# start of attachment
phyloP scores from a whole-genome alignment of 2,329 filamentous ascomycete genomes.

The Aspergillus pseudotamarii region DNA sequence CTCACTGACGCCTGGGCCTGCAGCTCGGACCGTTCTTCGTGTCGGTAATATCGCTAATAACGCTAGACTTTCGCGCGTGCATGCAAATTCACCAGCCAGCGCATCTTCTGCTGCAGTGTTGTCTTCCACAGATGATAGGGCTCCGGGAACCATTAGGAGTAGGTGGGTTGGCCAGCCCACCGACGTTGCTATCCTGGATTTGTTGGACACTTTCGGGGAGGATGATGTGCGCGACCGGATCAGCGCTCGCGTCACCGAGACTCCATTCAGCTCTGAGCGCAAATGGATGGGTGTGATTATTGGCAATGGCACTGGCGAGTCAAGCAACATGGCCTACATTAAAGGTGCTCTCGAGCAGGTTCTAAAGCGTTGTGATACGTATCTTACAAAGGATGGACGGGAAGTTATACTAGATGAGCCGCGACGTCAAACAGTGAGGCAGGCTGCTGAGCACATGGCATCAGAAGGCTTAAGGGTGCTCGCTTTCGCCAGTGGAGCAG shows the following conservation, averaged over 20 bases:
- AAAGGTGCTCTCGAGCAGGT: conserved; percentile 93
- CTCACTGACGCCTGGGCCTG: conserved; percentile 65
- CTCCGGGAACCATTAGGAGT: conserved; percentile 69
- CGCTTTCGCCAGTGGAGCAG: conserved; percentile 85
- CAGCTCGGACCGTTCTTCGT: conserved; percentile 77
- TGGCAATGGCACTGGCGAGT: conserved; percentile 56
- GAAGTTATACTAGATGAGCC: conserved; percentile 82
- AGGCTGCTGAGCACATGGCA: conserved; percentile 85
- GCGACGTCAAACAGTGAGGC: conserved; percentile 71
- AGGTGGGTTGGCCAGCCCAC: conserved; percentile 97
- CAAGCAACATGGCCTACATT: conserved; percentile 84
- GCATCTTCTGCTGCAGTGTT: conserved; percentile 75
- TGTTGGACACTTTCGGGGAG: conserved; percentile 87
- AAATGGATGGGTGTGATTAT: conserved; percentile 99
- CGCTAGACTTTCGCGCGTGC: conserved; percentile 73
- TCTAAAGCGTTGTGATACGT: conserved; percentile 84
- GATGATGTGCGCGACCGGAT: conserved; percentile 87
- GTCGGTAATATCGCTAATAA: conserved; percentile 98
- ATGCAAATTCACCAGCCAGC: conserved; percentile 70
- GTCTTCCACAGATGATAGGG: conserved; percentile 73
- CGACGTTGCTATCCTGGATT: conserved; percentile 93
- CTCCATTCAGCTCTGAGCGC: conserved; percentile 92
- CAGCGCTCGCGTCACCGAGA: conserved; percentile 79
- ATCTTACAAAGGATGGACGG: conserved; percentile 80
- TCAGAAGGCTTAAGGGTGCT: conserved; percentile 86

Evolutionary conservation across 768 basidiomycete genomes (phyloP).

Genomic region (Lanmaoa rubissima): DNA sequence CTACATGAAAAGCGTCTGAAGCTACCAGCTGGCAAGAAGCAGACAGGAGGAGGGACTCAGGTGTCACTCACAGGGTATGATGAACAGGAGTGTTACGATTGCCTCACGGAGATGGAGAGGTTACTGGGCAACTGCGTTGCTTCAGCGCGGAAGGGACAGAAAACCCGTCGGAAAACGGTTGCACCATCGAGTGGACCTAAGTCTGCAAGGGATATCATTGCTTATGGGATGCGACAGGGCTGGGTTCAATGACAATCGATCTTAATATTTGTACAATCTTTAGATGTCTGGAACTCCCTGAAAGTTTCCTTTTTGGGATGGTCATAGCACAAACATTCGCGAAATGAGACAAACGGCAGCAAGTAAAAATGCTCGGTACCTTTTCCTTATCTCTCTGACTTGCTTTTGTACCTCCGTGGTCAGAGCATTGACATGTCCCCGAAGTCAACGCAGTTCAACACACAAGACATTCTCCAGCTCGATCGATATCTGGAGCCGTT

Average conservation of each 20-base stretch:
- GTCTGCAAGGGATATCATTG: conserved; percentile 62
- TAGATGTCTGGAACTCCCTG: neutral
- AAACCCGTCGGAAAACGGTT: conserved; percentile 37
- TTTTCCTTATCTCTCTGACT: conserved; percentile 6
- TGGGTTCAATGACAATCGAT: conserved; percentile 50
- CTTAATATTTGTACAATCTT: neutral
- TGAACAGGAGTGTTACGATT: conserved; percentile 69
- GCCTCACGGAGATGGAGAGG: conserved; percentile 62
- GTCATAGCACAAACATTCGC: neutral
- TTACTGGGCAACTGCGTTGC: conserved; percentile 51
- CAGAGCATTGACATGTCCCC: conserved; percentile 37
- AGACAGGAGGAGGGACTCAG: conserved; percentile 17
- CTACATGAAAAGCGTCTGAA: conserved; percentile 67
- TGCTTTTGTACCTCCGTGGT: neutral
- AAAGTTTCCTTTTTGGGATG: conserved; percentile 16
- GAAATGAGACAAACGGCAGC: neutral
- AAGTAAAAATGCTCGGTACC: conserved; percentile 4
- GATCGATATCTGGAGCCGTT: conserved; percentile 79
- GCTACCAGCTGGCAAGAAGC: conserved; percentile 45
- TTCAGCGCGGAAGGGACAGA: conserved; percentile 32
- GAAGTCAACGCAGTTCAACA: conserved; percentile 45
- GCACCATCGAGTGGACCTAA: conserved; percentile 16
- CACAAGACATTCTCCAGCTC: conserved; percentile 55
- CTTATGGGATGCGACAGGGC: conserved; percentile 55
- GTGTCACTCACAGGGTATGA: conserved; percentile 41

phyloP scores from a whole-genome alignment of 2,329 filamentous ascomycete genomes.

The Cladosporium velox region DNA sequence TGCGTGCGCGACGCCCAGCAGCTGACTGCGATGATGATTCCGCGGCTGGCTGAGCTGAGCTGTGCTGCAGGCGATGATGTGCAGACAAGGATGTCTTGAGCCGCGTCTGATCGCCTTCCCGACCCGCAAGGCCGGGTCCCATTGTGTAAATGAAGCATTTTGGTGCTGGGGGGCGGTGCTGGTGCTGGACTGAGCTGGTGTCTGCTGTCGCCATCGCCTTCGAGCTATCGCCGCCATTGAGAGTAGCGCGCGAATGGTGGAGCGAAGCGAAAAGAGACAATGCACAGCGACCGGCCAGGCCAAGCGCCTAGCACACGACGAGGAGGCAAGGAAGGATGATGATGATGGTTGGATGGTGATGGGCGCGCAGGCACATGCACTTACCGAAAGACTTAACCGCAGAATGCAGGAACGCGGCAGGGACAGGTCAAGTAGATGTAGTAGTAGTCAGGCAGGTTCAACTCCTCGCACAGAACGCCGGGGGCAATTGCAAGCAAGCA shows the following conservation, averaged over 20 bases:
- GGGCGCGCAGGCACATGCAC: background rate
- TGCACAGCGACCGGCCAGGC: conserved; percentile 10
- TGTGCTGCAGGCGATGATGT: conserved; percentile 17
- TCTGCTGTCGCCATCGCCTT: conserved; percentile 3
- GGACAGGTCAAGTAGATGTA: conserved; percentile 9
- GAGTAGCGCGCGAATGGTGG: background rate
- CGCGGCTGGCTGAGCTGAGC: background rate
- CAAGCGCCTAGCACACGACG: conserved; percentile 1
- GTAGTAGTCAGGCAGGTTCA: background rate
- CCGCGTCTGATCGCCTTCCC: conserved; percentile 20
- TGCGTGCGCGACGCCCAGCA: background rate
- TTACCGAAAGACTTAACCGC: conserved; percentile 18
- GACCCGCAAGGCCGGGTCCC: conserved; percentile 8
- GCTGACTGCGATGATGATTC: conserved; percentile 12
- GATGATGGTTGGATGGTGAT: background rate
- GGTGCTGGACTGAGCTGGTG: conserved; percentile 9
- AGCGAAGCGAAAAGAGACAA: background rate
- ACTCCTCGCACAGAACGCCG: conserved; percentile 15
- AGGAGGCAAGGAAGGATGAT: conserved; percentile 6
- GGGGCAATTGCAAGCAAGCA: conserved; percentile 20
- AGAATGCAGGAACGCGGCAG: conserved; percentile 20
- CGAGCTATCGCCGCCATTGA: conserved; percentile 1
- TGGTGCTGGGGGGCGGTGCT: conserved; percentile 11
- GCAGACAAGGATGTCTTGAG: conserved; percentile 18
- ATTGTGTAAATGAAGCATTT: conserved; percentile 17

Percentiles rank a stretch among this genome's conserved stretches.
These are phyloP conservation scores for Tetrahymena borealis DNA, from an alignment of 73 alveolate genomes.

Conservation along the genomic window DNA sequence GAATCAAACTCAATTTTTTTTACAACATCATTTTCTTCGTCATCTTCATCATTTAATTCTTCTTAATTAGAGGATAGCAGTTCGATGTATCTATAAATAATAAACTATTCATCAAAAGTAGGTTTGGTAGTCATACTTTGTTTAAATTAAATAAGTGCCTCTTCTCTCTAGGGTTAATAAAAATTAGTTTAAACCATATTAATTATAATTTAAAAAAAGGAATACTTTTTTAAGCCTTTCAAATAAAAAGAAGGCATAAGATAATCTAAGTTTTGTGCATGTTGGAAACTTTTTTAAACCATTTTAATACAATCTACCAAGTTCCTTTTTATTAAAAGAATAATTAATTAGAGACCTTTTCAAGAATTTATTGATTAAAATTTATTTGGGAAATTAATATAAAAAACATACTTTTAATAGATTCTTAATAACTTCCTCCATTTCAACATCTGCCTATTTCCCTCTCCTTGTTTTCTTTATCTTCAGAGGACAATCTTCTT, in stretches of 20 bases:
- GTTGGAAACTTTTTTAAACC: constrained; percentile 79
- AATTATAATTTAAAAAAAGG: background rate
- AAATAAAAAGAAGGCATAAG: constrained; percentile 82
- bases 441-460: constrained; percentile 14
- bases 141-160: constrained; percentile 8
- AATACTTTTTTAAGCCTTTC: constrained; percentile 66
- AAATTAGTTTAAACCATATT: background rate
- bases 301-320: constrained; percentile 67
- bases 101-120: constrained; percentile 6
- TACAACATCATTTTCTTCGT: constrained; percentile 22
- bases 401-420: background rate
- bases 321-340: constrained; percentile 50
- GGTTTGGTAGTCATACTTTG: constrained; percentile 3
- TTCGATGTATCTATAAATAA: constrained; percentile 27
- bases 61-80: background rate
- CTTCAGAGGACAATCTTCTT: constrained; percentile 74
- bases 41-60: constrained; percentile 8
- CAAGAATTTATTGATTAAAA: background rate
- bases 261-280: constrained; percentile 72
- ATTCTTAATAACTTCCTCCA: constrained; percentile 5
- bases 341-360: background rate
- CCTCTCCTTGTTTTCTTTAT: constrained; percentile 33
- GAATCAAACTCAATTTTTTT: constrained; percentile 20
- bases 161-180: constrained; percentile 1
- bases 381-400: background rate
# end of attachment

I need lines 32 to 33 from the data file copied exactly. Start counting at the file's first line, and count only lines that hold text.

- TAGATGTCTGGAACTCCCTG: neutral
- AAACCCGTCGGAAAACGGTT: conserved; percentile 37